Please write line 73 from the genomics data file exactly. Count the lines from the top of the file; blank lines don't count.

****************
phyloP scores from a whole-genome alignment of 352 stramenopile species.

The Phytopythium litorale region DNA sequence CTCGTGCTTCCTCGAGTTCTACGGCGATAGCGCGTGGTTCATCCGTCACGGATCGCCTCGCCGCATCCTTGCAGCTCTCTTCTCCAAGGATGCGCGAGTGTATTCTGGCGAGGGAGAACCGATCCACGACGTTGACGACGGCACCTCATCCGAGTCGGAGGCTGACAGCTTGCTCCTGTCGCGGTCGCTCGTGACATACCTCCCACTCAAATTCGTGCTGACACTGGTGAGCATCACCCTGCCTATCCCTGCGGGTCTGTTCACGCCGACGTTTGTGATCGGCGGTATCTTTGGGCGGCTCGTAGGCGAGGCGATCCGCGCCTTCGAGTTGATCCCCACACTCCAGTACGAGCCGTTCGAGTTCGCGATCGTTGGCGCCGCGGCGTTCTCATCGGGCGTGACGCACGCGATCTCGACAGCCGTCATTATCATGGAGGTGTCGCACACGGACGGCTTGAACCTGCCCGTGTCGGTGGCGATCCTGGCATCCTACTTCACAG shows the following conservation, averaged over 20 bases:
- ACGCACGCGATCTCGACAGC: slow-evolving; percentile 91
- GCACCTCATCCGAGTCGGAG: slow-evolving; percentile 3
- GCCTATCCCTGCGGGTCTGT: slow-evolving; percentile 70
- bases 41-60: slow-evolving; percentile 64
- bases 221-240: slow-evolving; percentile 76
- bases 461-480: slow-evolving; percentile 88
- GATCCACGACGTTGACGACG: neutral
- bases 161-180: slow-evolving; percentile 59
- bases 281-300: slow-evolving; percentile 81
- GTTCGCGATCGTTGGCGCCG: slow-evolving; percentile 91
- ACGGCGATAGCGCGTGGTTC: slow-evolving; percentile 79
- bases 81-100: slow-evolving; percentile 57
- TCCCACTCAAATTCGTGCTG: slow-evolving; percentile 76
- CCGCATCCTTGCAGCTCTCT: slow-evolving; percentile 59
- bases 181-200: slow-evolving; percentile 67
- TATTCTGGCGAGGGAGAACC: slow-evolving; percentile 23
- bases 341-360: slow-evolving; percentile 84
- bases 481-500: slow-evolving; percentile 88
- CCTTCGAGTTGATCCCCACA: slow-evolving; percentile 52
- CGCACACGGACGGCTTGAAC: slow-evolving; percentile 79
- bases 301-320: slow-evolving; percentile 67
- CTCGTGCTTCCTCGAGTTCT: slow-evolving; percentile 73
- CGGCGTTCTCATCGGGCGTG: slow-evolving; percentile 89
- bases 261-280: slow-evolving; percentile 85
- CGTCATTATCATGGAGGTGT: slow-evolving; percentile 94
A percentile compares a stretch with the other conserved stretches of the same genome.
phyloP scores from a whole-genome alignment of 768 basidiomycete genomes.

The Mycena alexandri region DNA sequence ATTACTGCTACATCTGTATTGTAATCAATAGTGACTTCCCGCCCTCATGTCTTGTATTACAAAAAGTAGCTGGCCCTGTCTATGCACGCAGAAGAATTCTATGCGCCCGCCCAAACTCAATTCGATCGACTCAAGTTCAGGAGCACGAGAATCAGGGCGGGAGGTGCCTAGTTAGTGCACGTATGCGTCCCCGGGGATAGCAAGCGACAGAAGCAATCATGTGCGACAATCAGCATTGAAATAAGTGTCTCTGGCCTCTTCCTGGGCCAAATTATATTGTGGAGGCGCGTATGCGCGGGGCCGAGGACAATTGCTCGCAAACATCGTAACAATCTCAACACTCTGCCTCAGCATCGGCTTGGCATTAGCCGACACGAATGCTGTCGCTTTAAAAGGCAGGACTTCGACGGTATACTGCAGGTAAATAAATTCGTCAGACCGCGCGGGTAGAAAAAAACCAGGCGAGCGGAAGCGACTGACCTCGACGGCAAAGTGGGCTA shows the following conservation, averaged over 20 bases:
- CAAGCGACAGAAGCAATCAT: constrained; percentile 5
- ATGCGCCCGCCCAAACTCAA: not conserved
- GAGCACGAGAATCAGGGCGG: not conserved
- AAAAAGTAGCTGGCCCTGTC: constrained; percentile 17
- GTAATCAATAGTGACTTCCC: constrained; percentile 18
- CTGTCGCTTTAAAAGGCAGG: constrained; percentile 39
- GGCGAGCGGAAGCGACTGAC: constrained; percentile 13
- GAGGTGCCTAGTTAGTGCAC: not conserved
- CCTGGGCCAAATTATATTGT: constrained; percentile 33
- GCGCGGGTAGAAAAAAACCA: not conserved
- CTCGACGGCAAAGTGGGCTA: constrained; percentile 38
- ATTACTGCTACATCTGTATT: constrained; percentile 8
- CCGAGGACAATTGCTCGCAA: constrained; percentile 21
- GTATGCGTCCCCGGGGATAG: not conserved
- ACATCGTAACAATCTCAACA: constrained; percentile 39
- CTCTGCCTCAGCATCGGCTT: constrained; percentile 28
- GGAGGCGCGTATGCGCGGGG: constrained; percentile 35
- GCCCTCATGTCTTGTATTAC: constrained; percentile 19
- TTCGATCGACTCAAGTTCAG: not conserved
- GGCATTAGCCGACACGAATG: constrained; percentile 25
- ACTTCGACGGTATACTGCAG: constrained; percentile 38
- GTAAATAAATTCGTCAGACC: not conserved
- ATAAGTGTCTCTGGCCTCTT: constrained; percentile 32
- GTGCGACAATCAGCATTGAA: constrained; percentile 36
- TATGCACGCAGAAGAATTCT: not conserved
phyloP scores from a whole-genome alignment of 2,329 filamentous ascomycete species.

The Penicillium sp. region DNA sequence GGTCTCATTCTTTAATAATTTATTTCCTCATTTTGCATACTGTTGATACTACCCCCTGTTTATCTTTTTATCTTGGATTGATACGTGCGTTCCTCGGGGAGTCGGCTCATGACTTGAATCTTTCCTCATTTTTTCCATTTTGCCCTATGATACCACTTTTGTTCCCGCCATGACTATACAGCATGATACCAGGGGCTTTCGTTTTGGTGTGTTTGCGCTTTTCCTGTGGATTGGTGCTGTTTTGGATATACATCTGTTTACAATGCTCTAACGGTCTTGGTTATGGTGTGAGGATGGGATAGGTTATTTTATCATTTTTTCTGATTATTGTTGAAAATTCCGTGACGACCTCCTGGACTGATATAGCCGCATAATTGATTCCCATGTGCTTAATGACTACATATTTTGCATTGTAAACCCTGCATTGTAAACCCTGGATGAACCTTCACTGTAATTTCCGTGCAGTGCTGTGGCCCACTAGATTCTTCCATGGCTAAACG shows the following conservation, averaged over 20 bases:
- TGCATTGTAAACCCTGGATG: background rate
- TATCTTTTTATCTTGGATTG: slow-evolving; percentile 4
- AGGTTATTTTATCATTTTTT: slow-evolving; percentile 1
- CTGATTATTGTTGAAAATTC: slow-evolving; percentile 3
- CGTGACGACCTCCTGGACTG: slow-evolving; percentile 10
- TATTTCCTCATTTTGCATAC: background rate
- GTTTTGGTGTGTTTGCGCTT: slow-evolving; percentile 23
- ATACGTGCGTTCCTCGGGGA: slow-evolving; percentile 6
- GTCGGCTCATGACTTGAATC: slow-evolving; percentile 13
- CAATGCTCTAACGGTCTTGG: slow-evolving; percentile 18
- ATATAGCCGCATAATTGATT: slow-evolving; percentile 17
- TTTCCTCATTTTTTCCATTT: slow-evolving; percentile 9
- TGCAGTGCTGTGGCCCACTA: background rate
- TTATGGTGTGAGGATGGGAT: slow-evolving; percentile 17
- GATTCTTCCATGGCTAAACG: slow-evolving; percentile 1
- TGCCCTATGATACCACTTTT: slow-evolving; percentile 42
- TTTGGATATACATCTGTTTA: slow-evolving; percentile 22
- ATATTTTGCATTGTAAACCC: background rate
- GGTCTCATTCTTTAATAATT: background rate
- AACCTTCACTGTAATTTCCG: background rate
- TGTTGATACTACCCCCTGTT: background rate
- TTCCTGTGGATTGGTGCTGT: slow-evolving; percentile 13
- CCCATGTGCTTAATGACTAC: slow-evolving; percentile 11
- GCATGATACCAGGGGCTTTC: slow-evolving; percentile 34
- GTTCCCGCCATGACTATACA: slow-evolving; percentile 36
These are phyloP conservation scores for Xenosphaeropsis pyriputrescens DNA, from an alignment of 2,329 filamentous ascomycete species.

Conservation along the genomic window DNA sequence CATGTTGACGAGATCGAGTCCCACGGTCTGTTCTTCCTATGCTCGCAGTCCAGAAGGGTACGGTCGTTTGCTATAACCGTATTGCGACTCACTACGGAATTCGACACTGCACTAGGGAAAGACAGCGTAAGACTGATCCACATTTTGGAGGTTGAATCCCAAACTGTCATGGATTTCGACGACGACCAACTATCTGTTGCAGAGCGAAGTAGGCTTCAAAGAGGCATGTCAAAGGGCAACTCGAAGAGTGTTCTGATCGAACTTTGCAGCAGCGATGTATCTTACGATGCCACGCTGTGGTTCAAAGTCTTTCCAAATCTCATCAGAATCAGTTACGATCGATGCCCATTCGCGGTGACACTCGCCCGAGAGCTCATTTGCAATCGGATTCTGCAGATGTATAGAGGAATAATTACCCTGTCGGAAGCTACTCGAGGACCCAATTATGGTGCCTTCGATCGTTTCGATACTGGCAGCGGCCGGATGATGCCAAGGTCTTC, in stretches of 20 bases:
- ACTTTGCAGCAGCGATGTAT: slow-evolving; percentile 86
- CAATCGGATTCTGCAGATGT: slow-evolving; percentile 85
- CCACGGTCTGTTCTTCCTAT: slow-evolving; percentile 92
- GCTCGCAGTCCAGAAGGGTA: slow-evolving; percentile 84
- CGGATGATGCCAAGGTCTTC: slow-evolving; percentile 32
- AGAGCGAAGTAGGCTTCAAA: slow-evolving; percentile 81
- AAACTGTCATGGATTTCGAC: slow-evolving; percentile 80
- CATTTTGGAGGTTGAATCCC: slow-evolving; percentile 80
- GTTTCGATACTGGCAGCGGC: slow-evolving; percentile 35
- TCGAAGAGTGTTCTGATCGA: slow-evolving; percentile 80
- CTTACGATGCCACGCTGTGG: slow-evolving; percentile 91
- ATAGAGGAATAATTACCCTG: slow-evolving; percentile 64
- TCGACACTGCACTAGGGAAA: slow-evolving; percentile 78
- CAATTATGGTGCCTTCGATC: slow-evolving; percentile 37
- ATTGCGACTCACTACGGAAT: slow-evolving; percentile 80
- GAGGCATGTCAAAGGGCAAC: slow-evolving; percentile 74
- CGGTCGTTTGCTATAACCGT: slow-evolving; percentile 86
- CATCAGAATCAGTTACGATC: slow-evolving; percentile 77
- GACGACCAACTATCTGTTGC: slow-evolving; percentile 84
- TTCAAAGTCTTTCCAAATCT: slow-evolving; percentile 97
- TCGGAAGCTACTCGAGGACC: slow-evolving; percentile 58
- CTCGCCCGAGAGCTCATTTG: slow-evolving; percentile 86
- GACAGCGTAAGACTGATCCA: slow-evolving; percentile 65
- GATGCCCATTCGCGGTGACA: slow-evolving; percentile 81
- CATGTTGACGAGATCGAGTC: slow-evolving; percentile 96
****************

- TGCCCTATGATACCACTTTT: slow-evolving; percentile 42